Idioms based on the Law, crime and punishment. Select an idiom for more details. Also try Law Idioms Quiz.

a law unto themselves

If somebody is a law unto themselves, they do things their own way and follow their own ideas about how to live instead of following what others do.

a slap on the wrist

If someone gives you a slap on the wrist, they give you a mild punishment for making a mistake or doing something wrong.

a vested interest

If you have a vested interest in something, you have a strong personal interest in it because you stand to gain from it.

above board

If something is above board, it's been done in a legal and honest way.

above the law

If someone is above the law, they are not subject to the laws of a society.

beat the rap American English INFORMAL

If someone beats the rap, they avoid being found guilty of a crime.

by the book

If you do something by the book, you do it strictly according to the rules or the official procedures.

caught red-handed

If someone is caught red-handed, they are caught in the act of doing something wrong such as cheating or stealing.

cook the books | cook the accounts

If someone cooks the books, or cooks the accounts, they keep inaccurate accounts for a business, usually in order to pay less tax.

cover your tracks

If you cover your tracks, you make sure no-one can find evidence of what you've done.

face the music

If someone has to face the music, they have to accept the consequences of doing something wrong.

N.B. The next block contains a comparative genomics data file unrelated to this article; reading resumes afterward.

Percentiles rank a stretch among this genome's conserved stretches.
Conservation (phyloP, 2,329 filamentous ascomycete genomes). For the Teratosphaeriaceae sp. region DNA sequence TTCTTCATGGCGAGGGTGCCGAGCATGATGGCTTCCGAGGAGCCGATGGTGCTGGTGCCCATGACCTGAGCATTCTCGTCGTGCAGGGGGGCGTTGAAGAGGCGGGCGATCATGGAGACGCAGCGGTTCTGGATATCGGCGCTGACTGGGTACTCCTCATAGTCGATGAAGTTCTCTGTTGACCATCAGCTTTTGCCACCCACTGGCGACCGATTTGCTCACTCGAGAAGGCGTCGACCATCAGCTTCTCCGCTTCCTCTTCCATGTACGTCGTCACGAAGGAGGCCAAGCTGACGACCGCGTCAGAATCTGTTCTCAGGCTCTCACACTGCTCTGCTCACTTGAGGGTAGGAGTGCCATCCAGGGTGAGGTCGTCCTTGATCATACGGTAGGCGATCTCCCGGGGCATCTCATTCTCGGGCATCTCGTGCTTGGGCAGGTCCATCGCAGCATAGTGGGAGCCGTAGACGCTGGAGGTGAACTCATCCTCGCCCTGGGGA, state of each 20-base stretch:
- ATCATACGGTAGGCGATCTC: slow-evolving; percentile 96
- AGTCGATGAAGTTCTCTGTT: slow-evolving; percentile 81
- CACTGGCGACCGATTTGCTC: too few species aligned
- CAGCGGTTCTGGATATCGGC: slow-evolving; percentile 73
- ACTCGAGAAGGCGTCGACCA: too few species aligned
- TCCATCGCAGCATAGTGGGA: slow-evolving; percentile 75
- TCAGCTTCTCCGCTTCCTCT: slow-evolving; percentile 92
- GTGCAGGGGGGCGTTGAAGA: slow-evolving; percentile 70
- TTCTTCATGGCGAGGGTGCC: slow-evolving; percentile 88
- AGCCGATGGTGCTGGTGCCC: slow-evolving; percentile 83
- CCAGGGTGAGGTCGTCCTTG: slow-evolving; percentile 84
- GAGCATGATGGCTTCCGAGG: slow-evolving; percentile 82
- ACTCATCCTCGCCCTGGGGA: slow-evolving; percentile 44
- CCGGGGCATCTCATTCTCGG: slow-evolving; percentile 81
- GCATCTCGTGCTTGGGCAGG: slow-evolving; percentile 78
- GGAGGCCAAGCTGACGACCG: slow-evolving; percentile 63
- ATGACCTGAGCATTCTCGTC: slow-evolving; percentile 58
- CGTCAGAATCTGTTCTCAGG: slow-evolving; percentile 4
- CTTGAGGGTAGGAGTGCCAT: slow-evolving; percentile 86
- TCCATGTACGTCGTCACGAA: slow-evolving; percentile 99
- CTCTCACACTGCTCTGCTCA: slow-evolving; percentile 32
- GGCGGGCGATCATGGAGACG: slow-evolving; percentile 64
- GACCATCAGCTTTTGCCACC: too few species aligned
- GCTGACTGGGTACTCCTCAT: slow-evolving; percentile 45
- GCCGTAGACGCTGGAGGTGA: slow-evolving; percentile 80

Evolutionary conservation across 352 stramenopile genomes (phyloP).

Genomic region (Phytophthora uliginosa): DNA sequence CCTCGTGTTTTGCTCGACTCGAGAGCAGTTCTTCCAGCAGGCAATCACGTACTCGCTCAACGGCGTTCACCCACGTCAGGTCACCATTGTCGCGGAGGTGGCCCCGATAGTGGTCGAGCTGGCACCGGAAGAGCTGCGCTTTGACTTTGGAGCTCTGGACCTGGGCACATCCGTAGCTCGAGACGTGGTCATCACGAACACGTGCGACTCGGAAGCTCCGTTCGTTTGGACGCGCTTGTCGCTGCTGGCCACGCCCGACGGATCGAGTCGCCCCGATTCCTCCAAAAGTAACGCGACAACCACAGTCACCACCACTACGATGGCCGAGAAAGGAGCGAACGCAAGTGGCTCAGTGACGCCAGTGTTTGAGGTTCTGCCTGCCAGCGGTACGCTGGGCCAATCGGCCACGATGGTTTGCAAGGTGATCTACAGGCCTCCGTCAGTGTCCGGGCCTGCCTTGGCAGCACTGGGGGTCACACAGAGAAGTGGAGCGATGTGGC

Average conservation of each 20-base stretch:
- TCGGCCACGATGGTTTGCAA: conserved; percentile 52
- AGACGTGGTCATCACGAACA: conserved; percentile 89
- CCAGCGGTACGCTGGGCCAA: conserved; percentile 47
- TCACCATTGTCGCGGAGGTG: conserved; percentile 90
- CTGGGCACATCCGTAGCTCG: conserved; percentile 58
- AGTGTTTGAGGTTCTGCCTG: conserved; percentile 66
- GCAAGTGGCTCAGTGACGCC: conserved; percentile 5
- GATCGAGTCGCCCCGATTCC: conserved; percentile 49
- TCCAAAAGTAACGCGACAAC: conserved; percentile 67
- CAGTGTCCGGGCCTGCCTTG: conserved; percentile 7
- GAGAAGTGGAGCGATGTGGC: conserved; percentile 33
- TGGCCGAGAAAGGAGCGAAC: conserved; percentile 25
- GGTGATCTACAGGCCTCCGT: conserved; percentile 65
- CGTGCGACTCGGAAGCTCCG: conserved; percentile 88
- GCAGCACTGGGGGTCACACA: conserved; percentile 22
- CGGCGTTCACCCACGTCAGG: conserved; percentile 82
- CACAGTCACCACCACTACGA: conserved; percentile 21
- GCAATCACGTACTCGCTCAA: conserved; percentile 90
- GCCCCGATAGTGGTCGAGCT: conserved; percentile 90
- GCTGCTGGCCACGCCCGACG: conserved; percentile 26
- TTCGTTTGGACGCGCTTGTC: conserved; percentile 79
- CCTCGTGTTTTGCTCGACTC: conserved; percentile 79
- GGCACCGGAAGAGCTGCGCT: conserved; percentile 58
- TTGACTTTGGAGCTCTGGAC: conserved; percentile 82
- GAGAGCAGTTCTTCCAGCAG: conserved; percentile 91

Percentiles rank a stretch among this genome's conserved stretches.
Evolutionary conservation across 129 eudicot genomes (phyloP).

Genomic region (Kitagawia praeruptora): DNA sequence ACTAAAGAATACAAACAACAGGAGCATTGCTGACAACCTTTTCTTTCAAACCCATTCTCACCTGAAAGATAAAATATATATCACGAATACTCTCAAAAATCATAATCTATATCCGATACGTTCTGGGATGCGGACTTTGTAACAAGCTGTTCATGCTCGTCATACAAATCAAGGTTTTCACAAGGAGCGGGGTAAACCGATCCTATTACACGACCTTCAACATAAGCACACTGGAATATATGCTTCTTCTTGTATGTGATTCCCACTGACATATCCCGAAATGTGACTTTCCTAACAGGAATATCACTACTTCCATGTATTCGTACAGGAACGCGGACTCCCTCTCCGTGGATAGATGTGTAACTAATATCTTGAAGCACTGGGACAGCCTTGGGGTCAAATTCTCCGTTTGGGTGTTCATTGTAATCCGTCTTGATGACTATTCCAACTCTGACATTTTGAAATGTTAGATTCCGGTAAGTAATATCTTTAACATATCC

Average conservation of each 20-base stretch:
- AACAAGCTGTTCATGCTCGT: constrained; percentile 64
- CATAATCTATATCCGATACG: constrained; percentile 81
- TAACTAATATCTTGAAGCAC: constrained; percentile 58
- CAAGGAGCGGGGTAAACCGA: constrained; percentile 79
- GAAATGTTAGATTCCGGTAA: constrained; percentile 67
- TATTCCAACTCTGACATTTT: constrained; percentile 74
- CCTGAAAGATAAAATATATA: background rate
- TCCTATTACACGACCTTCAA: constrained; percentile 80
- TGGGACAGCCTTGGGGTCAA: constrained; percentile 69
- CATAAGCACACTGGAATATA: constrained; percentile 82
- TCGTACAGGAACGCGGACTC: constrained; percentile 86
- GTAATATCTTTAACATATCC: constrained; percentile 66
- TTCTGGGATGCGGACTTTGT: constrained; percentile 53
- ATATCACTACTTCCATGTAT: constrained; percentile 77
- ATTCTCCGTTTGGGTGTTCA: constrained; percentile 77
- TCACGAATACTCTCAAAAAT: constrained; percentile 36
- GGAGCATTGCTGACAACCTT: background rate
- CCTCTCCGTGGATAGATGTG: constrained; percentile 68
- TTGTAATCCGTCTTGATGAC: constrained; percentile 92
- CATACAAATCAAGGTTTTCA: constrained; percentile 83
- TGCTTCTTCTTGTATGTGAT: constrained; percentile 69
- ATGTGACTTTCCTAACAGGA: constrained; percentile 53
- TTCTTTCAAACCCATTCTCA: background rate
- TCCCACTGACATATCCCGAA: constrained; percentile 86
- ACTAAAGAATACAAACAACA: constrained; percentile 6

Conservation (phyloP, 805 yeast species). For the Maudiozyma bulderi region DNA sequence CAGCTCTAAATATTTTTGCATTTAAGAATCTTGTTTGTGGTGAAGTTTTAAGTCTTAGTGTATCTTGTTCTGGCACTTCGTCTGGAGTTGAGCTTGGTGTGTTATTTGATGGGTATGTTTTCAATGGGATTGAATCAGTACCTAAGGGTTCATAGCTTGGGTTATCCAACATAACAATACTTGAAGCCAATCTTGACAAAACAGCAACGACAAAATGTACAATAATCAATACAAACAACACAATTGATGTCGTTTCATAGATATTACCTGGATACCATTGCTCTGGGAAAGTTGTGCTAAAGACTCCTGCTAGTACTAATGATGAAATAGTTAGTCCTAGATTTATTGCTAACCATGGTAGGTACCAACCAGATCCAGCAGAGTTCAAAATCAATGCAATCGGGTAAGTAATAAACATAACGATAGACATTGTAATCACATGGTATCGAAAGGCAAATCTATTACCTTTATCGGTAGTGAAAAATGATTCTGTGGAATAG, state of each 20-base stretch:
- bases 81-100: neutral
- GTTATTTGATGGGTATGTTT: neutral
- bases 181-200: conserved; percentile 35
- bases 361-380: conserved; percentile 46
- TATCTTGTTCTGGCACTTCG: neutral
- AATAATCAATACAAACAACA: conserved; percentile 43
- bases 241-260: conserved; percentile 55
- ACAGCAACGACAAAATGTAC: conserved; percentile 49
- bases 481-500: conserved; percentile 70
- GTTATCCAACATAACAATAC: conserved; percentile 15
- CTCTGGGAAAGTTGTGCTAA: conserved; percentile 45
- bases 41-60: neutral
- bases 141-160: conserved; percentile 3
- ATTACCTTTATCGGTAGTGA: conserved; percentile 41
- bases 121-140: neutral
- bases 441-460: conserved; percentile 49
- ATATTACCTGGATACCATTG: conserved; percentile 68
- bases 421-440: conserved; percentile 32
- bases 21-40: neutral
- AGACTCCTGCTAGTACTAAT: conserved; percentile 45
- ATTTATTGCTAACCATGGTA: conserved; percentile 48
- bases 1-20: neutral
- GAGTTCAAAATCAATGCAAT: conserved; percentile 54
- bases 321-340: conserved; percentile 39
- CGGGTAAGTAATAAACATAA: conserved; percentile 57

fall from grace

If you fall from grace, you do something that results in a loss of respect and support, especially among those who influence your life or career.

feather your own nest

If you feather your own nest, you use your position or your job illegally for personal gain.

grease someone's palm INFORMAL

If you grease someone's palm, you pay them a bribe.

keep your nose clean

If you keep your nose clean, you stay out of trouble by making sure you don't do anything wrong.

lay down the law

If you lay down the law, you tell people what they should do in a forceful and stern way.

mend your ways

If you mend your ways, you improve your behaviour and stop doing things that cause trouble.

red tape

Strict adherence to rules and regulations so that a procedure seems to take longer than necessary.

the jury is still out

We can say the jury is still out when a decision still hasn't been made about something.

under the table American English

If something is done under the table, it's done secretly, usually because it's illegal or unethical.
Also try Law Idioms Quiz.

Contributor: Matt Errey